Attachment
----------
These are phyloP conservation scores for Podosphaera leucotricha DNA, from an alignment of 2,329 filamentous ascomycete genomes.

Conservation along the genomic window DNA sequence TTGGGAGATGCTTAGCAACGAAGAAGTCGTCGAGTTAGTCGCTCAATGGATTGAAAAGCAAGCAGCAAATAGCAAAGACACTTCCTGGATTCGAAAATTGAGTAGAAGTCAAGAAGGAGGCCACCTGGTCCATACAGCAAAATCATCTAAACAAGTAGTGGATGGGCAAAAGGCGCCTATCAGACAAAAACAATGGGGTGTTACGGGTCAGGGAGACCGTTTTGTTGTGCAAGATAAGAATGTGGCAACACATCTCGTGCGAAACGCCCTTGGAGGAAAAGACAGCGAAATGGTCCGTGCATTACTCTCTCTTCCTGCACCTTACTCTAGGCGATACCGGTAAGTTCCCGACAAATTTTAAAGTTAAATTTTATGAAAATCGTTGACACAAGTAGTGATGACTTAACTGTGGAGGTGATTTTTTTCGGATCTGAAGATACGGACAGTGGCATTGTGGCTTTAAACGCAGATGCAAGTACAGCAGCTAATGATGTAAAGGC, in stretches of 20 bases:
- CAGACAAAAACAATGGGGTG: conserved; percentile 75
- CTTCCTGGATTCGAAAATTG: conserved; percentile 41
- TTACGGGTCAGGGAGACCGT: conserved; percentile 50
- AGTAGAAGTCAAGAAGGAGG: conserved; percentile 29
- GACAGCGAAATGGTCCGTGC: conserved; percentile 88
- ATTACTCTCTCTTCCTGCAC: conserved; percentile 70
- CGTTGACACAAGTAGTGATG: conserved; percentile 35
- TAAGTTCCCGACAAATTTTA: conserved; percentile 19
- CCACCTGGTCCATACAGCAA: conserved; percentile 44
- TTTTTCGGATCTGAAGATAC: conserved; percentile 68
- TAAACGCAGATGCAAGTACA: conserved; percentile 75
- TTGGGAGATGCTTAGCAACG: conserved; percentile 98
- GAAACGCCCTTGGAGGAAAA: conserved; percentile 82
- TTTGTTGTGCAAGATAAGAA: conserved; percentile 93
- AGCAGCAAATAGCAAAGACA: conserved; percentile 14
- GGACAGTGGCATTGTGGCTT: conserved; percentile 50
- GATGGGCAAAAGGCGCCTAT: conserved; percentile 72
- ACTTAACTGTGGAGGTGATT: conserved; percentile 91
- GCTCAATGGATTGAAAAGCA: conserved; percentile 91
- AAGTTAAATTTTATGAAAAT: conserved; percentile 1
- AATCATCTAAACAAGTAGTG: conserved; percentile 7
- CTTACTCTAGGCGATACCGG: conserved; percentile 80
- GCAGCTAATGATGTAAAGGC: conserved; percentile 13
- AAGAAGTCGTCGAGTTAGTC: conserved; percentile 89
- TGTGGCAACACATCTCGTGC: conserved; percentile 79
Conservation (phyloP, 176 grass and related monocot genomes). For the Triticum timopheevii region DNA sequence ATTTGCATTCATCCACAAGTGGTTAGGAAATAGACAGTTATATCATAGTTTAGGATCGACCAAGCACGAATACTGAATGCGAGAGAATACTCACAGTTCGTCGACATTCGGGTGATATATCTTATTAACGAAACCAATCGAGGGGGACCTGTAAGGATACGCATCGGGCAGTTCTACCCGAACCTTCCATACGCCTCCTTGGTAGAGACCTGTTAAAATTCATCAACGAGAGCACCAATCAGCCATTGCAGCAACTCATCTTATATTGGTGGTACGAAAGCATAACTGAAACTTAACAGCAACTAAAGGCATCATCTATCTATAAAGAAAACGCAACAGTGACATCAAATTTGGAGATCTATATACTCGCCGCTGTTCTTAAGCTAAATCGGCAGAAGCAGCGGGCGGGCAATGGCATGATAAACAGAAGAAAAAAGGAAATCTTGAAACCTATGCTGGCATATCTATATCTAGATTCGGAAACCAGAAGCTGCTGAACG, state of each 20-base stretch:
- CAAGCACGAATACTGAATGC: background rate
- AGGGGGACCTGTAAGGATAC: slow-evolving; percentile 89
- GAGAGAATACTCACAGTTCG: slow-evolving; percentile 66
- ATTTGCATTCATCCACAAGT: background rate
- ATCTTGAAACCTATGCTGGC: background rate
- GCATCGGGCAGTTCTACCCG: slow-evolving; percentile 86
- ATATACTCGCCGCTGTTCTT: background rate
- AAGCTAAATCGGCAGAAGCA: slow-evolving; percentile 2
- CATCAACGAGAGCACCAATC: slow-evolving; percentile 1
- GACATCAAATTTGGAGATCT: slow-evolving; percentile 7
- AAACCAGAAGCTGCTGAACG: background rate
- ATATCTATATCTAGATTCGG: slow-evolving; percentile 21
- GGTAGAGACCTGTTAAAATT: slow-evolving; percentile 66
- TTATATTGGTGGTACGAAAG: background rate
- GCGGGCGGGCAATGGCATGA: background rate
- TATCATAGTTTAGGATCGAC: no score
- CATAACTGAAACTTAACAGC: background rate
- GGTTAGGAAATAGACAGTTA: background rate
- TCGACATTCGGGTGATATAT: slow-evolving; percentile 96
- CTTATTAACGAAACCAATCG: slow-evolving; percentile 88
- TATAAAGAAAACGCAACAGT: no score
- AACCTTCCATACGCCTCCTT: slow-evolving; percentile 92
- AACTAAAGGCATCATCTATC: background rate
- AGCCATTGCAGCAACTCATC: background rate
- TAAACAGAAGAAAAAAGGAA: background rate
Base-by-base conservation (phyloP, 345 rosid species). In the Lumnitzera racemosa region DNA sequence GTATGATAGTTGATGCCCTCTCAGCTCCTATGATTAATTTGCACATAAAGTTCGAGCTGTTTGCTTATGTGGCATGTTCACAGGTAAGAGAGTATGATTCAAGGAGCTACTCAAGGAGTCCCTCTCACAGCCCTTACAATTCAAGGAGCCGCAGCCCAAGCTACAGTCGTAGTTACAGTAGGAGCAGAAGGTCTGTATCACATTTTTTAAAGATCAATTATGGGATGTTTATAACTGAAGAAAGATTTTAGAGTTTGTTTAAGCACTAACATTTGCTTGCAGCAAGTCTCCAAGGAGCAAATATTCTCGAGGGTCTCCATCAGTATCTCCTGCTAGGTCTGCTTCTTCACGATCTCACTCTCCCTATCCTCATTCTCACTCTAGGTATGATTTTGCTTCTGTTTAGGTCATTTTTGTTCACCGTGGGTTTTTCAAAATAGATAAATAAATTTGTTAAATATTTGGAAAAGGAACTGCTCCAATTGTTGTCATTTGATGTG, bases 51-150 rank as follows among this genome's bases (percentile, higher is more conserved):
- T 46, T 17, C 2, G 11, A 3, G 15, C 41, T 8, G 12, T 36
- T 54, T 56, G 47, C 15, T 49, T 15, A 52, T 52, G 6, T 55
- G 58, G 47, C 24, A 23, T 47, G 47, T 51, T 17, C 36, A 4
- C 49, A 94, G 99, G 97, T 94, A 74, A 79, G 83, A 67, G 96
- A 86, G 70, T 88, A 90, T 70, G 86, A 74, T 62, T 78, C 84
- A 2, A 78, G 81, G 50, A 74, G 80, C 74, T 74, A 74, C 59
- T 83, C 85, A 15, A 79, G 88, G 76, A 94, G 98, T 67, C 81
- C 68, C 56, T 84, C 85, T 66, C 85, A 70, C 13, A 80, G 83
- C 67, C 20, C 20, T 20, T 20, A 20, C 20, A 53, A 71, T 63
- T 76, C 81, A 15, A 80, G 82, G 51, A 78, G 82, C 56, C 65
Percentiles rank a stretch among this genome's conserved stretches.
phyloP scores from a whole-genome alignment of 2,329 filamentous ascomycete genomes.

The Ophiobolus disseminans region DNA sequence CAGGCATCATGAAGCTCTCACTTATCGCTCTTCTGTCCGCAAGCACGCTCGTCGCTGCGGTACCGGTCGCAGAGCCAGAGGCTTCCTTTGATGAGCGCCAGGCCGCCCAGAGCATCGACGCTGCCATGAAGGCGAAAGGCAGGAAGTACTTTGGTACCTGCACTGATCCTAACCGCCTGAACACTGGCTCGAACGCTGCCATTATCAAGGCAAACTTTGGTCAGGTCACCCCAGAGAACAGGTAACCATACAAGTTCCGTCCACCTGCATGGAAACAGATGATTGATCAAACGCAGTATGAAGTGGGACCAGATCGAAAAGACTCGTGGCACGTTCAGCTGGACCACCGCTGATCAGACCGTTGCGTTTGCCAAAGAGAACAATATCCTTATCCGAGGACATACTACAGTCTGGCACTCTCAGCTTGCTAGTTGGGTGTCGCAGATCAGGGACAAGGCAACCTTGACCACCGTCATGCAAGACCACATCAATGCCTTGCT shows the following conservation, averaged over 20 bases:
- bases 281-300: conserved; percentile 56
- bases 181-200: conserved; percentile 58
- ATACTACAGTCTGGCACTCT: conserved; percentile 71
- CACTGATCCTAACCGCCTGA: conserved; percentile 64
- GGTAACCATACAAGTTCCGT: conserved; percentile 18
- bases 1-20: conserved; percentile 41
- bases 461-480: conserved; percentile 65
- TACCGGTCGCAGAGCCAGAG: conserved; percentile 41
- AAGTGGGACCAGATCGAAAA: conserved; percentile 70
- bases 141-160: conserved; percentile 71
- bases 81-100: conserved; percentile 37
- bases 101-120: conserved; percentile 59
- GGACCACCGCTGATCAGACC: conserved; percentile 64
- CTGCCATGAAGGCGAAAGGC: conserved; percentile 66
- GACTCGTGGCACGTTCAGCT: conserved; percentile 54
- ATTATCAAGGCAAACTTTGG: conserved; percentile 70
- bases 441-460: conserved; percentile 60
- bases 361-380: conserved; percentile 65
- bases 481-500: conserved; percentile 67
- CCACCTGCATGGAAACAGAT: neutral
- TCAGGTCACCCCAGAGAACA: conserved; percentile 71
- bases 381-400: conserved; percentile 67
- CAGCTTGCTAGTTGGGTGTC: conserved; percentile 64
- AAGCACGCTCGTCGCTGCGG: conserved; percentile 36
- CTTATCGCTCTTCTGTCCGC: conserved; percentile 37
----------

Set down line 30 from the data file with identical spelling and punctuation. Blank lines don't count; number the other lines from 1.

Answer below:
- AGGGGGACCTGTAAGGATAC: slow-evolving; percentile 89